uint16_t getBatteryVoltage(){
    float counts = sampleReadings(VCC_VOLTAGE_PIN, 25);
    PRINT("\nBattery Counts is: ",counts); 
    uint16_t voltage = ((counts/1023.0)* AREF_VOLTAGE) * 2.0;
    PRINT("\nBattery Voltage is: ",voltage); 
    return voltage;


void transmit(){
    DataModel data;
    uint16_t moisture = getSoilReading();
    uint16_t voltage = getBatteryVoltage();
    uint8_t idLow = ID & 0xff;
    uint8_t idHigh = (ID >> 8);
    uint8_t xlow = moisture & 0xff;
    uint8_t xhigh = (moisture >> 8);
    uint8_t vlow = voltage & 0xff;
    uint8_t vhigh = (voltage >> 8);
    data.idLow = idLow;
    data.idHigh = idHigh;
    data.mLow = xlow;
    data.mHigh = xhigh;
    data.vLow = vlow;
    data.vHigh = vhigh;
    data.firmware = FIRMWARE_VERSION;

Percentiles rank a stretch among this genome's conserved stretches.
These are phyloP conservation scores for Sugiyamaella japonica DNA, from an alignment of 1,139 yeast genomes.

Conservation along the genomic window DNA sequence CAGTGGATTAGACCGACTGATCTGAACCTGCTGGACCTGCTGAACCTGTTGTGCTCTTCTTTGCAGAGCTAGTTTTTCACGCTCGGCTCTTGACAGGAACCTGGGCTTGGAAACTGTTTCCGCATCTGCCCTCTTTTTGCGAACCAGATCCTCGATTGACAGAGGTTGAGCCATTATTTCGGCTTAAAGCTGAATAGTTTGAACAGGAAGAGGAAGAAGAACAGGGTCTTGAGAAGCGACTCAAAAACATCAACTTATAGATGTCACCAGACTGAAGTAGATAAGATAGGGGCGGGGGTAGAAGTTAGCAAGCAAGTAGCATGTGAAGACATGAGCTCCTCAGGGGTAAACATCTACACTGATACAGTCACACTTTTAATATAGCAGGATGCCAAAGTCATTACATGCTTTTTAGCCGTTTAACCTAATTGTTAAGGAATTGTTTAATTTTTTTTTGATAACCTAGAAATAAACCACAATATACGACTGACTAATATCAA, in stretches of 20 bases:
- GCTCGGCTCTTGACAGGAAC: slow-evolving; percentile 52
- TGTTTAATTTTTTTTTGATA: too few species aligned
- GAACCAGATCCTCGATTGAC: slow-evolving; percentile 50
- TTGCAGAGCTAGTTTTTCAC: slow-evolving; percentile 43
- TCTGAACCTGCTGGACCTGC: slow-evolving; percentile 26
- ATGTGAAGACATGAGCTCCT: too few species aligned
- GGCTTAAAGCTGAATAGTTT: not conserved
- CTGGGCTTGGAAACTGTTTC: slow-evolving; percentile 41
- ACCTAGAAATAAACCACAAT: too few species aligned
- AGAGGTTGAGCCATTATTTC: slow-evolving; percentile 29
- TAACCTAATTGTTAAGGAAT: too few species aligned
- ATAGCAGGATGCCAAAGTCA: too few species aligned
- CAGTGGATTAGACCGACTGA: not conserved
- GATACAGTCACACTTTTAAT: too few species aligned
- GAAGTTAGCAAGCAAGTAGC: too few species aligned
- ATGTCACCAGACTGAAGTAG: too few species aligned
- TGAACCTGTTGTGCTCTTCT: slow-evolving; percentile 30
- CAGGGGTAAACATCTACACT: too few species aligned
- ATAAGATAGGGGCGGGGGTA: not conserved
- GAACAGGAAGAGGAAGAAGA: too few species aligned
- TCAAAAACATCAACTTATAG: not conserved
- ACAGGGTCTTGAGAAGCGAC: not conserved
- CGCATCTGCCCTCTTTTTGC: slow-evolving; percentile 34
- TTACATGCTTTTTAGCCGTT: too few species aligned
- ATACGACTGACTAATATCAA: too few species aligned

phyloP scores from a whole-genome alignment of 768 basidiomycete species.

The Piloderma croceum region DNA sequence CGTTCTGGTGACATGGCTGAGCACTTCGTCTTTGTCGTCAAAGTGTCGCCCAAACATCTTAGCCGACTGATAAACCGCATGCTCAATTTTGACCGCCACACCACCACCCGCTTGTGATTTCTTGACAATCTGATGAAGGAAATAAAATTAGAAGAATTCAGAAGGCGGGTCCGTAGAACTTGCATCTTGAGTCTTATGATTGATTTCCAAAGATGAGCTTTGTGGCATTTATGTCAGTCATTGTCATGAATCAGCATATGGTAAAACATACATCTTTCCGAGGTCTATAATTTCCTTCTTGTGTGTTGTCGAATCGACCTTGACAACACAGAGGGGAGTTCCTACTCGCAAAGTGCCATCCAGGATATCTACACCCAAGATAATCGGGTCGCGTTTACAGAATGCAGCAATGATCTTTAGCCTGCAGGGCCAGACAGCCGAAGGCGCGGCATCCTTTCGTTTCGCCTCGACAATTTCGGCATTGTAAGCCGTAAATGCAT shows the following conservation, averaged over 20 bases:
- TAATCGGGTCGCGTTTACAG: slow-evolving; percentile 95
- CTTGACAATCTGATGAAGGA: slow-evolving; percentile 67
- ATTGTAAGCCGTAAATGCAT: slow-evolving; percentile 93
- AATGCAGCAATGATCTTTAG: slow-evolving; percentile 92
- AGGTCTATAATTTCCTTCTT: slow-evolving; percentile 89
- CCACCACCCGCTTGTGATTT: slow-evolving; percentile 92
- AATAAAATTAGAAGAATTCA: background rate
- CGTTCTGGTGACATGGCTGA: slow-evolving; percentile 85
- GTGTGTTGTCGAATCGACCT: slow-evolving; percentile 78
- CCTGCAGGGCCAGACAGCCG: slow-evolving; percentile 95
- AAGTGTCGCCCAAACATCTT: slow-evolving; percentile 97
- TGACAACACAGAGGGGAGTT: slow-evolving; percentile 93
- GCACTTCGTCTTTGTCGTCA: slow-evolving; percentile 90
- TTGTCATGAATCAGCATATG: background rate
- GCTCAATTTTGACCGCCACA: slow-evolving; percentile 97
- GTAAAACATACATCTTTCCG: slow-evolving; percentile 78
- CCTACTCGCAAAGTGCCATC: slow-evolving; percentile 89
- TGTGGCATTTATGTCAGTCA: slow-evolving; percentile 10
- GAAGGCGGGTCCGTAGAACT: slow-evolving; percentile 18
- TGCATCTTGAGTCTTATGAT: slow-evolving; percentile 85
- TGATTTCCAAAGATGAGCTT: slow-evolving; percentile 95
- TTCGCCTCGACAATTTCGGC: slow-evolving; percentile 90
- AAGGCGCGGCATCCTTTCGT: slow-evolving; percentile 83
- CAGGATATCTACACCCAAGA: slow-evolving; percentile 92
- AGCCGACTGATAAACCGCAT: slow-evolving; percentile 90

driver.send((uint8_t *)&data, sizeof(data));

void loop(){
    if(sleepCounts >= SLEEP_COUNTER_MAX ){
      digitalWrite(SENSOR_ACTIVATE_PIN, HIGH);
      digitalWrite(VOLTAGE_DIVIDER_PIN, HIGH);
      delay(500); //this delay is necesary or else adc will be off
      digitalWrite(VOLTAGE_DIVIDER_PIN, LOW);
      digitalWrite(SENSOR_ACTIVATE_PIN, LOW);
      sleepCounts = 0;


Raspberry PI Receiver

On the Raspberry Pi, I connected the receiver part of the 433Mhz kit from earlier. I installed pigpiod so it provides me an interface to communicate with the GPIO on the Raspberry Pi. I then created the following program to listen for values and upload them to Google Firebase.

import piVirtualWire.piVirtualWire as piVirtualWire
import time
import pigpio
import struct
from datetime import datetime
import firebase_admin
from firebase_admin import credentials
from firebase_admin import firestore

pi = pigpio.pi()